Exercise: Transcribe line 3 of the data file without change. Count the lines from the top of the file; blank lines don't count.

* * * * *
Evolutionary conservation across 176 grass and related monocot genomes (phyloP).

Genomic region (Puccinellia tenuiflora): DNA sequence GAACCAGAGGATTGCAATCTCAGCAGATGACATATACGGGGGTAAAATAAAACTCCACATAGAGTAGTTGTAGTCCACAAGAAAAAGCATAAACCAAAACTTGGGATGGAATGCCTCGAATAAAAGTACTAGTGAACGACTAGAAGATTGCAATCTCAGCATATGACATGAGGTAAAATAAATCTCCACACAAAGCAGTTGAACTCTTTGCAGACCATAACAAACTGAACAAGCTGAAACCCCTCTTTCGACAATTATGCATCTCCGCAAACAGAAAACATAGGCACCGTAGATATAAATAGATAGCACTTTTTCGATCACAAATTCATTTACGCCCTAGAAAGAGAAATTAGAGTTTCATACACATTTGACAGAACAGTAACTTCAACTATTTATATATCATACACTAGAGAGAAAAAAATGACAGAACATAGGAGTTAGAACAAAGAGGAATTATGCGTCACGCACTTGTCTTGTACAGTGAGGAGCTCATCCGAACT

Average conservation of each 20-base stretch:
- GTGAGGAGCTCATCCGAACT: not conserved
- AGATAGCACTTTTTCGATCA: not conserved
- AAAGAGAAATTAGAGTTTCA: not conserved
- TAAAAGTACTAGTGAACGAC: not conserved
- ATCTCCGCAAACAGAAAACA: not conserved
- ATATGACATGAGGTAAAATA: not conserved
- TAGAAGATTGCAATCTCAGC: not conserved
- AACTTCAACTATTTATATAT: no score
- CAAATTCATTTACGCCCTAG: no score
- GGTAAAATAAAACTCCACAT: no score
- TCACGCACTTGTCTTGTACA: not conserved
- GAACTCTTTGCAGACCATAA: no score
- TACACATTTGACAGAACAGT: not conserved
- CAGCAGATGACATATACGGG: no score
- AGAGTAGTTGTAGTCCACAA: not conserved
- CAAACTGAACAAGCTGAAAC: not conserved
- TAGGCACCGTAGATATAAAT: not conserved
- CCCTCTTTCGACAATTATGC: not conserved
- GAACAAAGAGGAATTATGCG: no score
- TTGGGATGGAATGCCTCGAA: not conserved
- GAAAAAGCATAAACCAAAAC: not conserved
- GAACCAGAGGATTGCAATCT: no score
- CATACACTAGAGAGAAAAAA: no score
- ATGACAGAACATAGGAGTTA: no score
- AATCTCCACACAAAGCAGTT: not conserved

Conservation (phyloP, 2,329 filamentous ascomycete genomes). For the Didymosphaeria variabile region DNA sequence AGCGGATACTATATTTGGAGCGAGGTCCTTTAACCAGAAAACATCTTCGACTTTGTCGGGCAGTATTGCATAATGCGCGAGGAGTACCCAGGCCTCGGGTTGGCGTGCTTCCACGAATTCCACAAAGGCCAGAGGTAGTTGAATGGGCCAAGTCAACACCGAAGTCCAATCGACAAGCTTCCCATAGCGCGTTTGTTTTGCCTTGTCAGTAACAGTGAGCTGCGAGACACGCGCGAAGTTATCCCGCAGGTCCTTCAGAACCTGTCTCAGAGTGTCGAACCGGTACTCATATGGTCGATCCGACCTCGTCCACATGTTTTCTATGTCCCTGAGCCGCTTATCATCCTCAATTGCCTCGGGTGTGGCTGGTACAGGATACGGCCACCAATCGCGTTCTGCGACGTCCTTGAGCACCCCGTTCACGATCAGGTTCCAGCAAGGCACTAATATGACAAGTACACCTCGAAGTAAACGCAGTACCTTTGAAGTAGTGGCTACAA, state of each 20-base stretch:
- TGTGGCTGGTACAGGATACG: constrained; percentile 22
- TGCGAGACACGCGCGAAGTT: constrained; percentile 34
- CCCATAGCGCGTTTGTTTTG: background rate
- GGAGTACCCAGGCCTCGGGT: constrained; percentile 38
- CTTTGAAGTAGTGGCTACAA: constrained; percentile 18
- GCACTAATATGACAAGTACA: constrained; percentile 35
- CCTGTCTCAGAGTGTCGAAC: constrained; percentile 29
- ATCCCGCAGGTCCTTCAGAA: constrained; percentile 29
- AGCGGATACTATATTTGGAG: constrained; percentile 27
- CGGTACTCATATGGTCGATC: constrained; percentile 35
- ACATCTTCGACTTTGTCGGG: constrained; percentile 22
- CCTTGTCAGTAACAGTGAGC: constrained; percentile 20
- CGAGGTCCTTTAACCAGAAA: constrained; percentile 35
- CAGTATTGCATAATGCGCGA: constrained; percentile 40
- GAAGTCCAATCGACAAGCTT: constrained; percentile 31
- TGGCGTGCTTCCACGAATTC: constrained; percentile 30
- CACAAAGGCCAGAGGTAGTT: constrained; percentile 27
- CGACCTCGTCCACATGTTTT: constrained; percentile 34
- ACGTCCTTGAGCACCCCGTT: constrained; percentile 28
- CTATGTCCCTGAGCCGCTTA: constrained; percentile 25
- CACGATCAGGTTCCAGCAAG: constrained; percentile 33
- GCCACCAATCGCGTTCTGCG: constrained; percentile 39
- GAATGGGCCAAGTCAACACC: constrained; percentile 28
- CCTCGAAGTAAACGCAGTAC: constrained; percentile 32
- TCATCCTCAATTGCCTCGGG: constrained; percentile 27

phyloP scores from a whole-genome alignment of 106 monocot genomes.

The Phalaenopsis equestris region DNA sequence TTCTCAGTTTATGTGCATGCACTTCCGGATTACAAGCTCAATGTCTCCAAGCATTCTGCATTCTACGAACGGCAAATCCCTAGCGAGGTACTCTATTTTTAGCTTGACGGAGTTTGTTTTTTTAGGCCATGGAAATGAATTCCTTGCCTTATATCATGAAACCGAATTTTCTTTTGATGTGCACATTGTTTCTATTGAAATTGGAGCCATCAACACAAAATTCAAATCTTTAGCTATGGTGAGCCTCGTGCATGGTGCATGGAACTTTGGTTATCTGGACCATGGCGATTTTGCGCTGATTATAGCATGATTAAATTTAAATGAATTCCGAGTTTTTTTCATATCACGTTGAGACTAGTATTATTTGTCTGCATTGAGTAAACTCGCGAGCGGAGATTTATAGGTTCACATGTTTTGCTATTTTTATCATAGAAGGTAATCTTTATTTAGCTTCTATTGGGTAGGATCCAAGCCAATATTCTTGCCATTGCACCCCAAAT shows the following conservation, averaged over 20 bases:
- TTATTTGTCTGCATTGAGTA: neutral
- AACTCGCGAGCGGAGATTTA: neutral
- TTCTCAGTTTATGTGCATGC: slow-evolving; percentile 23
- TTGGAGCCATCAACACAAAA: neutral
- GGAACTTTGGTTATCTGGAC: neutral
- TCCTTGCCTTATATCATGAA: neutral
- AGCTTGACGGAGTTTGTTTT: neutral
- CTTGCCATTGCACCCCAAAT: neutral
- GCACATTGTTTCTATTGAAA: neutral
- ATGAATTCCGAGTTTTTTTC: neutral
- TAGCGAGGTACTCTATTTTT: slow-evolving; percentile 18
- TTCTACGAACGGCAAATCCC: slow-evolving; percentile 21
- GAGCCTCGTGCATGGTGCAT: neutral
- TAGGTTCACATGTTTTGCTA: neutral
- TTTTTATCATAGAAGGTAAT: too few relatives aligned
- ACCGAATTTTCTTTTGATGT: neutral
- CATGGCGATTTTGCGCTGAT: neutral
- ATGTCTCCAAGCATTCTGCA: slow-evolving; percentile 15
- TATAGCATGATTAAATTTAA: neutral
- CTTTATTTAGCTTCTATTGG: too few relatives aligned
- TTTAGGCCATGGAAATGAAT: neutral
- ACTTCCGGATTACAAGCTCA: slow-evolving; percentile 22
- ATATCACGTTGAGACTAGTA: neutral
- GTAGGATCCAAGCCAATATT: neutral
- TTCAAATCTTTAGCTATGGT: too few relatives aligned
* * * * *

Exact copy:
Average conservation of each 20-base stretch: